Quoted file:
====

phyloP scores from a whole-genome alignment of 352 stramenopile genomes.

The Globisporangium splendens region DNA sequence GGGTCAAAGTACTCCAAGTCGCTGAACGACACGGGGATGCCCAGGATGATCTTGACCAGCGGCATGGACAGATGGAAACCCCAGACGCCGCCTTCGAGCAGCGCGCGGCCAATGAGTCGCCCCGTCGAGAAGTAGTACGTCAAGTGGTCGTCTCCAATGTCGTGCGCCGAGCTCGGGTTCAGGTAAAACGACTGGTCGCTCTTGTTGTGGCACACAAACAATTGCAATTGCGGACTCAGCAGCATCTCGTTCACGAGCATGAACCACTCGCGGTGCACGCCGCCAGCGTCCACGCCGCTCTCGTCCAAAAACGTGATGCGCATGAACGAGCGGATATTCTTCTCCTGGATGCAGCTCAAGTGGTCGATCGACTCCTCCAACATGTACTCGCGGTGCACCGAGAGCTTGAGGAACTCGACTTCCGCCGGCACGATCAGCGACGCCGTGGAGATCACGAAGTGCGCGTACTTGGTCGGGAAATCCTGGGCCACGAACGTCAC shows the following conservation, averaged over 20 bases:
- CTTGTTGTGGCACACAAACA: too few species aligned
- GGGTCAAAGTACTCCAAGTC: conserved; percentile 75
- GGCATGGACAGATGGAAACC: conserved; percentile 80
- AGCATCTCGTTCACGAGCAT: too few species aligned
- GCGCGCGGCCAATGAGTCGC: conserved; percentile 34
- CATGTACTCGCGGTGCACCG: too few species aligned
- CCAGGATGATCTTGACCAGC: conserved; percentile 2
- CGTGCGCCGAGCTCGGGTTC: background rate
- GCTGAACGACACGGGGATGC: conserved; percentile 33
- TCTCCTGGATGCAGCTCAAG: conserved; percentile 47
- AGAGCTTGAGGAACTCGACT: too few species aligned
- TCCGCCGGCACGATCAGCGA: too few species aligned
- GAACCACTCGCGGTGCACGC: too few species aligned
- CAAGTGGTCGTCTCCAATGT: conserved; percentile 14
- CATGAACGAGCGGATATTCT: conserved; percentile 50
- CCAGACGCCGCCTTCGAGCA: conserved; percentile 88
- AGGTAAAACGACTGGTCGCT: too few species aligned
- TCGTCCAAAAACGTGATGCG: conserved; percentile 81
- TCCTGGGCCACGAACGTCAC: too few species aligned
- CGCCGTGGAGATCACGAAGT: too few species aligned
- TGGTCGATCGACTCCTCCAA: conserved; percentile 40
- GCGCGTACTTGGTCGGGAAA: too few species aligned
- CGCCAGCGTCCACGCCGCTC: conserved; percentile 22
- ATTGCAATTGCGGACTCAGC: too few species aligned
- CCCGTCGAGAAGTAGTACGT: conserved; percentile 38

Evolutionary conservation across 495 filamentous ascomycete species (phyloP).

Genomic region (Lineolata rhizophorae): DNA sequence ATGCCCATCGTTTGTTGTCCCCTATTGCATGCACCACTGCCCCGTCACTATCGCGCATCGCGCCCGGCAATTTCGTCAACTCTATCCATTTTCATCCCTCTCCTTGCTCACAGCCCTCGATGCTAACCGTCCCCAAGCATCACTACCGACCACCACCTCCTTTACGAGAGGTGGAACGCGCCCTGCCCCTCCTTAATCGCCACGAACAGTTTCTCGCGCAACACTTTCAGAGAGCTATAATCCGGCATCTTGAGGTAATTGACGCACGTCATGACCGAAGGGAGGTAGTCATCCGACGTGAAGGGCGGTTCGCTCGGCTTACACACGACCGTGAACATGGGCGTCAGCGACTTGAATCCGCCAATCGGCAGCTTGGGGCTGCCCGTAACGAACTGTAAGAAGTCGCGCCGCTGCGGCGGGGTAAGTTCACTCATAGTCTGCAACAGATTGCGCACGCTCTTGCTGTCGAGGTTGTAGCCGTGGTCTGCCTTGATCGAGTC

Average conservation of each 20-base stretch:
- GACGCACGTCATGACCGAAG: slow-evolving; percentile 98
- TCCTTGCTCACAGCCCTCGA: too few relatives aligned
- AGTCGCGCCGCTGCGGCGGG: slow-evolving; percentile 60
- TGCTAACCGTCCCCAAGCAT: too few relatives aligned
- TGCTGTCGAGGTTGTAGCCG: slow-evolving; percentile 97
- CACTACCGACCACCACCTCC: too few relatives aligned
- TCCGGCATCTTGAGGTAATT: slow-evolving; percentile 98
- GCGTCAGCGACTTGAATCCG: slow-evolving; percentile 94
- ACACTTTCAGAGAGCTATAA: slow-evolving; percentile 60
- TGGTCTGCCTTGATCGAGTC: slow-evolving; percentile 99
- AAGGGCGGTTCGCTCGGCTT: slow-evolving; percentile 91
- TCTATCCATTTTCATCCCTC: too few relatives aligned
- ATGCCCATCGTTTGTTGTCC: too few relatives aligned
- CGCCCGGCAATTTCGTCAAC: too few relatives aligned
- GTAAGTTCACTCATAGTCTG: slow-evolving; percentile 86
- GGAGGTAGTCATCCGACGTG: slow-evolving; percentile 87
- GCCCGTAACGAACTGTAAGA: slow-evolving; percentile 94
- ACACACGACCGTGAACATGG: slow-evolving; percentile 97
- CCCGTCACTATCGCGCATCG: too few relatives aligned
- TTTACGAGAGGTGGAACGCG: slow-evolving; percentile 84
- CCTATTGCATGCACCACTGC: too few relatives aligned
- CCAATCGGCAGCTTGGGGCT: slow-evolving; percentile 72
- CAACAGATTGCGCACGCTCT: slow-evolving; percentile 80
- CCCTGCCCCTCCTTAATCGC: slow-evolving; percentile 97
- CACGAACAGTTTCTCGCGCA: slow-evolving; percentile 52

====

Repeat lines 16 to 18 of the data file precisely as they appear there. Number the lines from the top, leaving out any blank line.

- CAAGTGGTCGTCTCCAATGT: conserved; percentile 14
- CATGAACGAGCGGATATTCT: conserved; percentile 50
- CCAGACGCCGCCTTCGAGCA: conserved; percentile 88